Living one’s vocation is an ongoing encounter with God

| Archbishop Bernard Hebda | June 23, 2016
Archbishop Bernard Hebda

Archbishop Bernard Hebda

It shouldn’t be surprising that vocations are on my mind. In addition to the countless young men and women who have entered into Christian marriage on recent weekends, the last two months have seen the ordination of new transitional deacons and priests for the archdiocese, some ordinations for our religious communities of men, and the final profession of two young women as Handmaids of the Heart of Jesus in the Diocese of New Ulm. I’m always inspired when I witness young people with such trust in God’s love, giving themselves without reserve to the vocation that God in his great love has chosen for them.

In each of those instances, that gift of self is, no surprise, a gift for life. Like Christ’s gift of his own life to the Church, it is a gift that is intended to be irrevocable and permanent. Modern sociologists and observers of our culture note how difficult it is today for people to make lasting commitments. That is what makes it all the more striking when a young couple stands before the Church and joyfully promises to love each other, honor each other and to be true to each other “in good times and in bad, in sickness and in health” all the days of their lives, or when a young man to be ordained or a woman about to make her profession lies prostrate on the church floor in a gesture that so beautifully symbolizes a total death to one’s self, a complete and irrevocable gift of all that one is and has.

In these same recent weeks, this local Church has been blessed to celebrate not only the annual Archdiocesan Marriage Day at the Cathedral, gathering couples from around the archdiocese who were celebrating significant wedding anniversaries, but also the jubilee Mass for our priests.

In both instances, our jubilarians gave eloquent witness to what God is able to accomplish when we, with all of our weaknesses and failings, take the risk of making those lifelong commitments. There is a strength and a resilience that comes from believing that a vocation is not merely our choice or a passing preference but a true calling at the core of our being that is sourced in God’s loving plan for us, for our Church and for the world.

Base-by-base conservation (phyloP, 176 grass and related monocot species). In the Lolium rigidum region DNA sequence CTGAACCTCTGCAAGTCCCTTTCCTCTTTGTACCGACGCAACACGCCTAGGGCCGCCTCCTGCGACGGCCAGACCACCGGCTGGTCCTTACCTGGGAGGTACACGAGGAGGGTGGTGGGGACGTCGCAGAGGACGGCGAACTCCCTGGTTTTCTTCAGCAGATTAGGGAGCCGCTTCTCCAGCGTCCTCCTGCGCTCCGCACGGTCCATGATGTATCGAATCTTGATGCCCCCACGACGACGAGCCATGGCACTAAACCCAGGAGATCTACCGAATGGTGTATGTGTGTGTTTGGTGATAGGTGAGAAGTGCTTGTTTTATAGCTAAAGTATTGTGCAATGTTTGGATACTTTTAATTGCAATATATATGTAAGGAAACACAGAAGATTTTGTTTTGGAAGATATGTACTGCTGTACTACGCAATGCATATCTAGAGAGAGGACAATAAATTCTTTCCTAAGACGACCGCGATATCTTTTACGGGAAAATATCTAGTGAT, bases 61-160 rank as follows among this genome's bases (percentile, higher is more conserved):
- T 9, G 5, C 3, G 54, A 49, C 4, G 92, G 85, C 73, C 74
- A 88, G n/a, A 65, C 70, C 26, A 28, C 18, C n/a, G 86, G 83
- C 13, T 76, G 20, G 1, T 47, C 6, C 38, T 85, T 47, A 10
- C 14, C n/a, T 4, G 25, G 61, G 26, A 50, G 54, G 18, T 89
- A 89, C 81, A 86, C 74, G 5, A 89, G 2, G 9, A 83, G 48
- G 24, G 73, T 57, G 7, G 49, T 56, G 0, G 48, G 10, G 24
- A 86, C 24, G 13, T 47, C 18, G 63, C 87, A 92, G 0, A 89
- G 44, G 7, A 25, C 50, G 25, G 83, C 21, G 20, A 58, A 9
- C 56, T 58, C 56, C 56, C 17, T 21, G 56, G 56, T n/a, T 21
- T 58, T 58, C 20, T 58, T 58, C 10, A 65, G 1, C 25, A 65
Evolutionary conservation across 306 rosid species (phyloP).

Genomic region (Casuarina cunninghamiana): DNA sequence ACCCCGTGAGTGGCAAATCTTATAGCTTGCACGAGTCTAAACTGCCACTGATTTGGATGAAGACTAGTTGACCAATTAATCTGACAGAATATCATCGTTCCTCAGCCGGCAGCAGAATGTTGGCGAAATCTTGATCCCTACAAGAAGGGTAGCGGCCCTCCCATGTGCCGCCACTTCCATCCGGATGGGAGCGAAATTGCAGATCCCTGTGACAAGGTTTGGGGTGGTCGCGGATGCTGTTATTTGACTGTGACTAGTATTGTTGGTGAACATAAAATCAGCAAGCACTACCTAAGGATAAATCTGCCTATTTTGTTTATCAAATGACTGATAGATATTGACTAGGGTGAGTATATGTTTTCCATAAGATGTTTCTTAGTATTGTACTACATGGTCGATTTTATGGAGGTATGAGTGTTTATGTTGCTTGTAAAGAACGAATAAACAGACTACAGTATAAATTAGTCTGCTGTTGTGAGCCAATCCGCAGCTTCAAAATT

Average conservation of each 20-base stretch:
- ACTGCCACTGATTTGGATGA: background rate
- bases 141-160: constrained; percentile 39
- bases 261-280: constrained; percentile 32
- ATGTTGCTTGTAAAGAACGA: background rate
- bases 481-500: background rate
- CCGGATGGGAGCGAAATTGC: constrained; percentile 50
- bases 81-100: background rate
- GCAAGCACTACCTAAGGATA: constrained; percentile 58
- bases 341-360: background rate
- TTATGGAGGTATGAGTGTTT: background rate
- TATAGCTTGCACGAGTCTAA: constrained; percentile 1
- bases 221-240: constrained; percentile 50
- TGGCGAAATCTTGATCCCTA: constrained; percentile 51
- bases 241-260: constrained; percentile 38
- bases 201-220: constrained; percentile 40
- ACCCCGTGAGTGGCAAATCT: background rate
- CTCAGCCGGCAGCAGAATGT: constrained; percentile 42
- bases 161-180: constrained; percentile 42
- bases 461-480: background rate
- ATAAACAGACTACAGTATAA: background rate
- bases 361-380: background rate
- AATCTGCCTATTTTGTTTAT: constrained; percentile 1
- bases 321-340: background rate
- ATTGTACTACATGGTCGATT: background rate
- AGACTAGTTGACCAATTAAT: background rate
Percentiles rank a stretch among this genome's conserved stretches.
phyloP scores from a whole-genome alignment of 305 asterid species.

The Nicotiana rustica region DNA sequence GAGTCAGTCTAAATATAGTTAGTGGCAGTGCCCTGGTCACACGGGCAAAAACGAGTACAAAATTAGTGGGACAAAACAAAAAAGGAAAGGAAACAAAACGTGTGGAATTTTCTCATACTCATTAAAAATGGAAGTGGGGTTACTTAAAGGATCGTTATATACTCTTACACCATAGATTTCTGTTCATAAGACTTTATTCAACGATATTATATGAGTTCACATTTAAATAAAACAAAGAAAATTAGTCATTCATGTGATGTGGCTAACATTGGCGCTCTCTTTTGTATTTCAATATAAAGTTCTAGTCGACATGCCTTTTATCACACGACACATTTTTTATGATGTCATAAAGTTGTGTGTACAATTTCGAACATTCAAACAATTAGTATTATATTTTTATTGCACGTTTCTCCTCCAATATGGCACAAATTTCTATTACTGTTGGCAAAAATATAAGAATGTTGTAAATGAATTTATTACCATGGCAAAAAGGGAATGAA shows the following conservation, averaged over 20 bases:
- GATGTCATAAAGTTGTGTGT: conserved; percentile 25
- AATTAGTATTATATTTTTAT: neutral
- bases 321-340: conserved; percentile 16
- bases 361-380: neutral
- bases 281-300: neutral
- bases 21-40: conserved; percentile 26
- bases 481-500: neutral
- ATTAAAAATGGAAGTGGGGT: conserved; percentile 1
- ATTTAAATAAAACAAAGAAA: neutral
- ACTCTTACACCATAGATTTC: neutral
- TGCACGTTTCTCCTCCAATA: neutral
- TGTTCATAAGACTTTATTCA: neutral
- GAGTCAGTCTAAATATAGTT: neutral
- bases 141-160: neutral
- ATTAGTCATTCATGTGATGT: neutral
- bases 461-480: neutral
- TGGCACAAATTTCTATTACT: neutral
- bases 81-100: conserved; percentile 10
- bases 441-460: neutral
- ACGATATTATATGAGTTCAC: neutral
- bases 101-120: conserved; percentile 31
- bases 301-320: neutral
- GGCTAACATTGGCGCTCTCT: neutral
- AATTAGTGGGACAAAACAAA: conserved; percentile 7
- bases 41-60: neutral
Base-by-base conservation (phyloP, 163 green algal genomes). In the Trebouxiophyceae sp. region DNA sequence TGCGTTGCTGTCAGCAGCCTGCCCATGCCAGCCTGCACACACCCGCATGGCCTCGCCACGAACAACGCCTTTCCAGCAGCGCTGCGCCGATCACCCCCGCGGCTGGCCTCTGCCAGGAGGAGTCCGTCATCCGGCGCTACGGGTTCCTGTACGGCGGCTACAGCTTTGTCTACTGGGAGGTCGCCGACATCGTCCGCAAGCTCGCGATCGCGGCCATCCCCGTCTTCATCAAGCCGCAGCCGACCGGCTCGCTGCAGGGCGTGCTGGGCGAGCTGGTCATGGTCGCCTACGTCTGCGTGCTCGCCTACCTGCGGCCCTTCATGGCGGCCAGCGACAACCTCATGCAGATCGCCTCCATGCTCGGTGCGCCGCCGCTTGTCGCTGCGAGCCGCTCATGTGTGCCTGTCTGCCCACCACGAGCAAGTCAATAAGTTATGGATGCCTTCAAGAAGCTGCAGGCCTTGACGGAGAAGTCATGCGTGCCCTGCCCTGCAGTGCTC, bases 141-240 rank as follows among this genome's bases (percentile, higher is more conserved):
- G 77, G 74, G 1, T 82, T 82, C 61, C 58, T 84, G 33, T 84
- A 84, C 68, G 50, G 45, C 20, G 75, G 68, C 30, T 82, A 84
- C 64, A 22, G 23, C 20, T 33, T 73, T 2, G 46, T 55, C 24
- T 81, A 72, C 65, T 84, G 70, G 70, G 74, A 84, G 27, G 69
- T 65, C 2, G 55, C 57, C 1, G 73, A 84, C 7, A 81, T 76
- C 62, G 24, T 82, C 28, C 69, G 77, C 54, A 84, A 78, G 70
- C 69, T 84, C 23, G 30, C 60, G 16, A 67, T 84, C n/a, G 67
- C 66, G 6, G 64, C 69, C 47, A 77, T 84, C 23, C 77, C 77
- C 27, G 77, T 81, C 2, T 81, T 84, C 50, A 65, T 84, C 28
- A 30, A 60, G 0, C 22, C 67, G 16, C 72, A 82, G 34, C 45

Given the magnitude of the commitment, the Church, in her wisdom, tries to offer to the young man or young woman the formation that they need to discern and accept that challenge and to persevere in their calling. I am so grateful to those in our parishes and archdiocese who are so generous with their time in helping our engaged couples prepare not just for a wedding but for a lifelong marriage. I have deep appreciation, as well, for all those engaged in forming our candidates for consecrated life, or for the diaconate or the priesthood — and that circle extends far wider than our seminaries and religious houses.

Many of you, for example, will have seminarians in your parish this summer. The program is designed so that they will have realistic experiences of parish life, having the opportunity to see up close not only the diocesan priesthood but also the beauty of the vocations to married life and the various forms of consecrated life.

At the same time, the seminary will be asking many of you to offer insights into the seminarian’s preparedness to embrace a lifelong commitment of service as a diocesan priest and to provide feedback to the seminarian so that he might be better prepared to discern his vocation and assume the responsibilities of priestly ministry.

At a recent gathering of the bishops of the United States, Cardinal Luis Tagle of Manila, Philippines, reminded us that we would do well to speak of a “calling” rather than a “call,” given that vocation is more than a one-time event — it’s an ongoing encounter with the Lord and his love that requires a daily response. I suspect that if we asked those couples celebrating golden anniversaries, or those priests or consecrated men and women celebrating golden jubilees, we would hear accounts of a lifetime of “yeses” to the Lord’s invitations and plenty of stories of God’s mercy.

Please join me in thanking the Lord for their witness to his grace and in asking his blessing on those who are struggling to be faithful to their callings, his healing and hope for those who have felt unsupported in their calling or unable to persevere, and the light of his truth for those still discerning.

Vivir la propia vocación es un encuentro continuo con Dios

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Category: Only Jesus

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